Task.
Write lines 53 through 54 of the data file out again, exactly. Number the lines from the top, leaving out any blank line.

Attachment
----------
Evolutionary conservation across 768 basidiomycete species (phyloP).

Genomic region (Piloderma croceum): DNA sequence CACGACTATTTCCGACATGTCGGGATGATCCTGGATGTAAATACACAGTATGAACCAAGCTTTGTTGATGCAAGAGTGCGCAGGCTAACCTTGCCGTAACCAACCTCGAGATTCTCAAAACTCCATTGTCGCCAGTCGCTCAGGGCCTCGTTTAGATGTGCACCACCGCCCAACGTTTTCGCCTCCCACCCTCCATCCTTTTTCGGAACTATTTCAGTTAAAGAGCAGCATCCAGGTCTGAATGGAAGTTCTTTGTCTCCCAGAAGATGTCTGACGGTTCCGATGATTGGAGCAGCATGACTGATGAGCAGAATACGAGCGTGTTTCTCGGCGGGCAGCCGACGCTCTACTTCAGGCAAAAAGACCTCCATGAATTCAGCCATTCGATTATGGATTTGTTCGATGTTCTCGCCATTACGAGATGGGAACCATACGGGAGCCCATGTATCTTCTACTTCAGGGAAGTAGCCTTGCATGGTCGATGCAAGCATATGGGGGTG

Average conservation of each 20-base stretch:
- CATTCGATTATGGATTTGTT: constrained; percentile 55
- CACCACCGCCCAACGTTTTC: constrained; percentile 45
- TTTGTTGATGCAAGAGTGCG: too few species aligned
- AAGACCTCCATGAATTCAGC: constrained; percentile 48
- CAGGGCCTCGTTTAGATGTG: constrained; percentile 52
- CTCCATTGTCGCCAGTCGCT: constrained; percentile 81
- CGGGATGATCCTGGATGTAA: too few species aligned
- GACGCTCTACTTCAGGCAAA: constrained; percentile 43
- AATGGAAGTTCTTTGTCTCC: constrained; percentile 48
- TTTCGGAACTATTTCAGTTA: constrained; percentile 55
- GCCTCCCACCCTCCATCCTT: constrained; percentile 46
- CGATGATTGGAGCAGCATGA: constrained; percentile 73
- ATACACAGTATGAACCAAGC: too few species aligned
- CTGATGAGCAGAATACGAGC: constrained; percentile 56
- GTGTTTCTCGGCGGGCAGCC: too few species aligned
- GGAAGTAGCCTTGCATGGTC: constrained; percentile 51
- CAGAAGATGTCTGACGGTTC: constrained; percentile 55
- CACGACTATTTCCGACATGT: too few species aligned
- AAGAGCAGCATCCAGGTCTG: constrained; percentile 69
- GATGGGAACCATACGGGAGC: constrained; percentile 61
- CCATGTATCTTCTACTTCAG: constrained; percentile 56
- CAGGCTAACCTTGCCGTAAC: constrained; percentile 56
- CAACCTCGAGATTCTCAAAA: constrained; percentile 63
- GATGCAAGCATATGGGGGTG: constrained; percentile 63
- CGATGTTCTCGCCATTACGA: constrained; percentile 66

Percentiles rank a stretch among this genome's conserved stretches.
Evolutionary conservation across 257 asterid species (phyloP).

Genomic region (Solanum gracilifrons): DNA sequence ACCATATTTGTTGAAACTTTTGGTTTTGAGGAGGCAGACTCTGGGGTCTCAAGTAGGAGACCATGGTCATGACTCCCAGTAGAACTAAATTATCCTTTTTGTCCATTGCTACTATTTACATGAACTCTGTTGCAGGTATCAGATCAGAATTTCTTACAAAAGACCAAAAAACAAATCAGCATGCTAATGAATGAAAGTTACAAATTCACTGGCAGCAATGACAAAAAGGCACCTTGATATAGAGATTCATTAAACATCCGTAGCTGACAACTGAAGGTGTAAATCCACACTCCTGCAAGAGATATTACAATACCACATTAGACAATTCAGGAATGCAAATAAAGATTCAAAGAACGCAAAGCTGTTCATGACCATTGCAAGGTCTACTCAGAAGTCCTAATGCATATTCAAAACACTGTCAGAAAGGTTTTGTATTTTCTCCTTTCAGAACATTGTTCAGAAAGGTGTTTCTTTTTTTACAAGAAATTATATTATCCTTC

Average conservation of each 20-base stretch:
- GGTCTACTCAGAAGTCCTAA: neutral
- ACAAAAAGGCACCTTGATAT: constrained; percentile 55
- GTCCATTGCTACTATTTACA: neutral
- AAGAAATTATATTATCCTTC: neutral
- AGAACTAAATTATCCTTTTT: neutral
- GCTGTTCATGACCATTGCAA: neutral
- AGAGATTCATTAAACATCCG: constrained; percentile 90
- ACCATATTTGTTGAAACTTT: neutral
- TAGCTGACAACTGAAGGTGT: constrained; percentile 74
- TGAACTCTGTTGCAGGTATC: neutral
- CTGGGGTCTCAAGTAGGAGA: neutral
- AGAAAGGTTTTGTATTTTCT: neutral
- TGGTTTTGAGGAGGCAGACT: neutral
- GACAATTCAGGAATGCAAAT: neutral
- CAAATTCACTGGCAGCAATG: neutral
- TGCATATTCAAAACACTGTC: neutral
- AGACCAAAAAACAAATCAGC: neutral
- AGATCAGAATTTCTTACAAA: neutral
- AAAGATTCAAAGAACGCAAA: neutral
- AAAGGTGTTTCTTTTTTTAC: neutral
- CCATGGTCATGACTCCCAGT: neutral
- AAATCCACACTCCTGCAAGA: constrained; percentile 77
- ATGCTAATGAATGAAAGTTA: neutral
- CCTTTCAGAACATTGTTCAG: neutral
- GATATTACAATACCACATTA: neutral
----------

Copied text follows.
- CCATGGTCATGACTCCCAGT: neutral
- AAATCCACACTCCTGCAAGA: constrained; percentile 77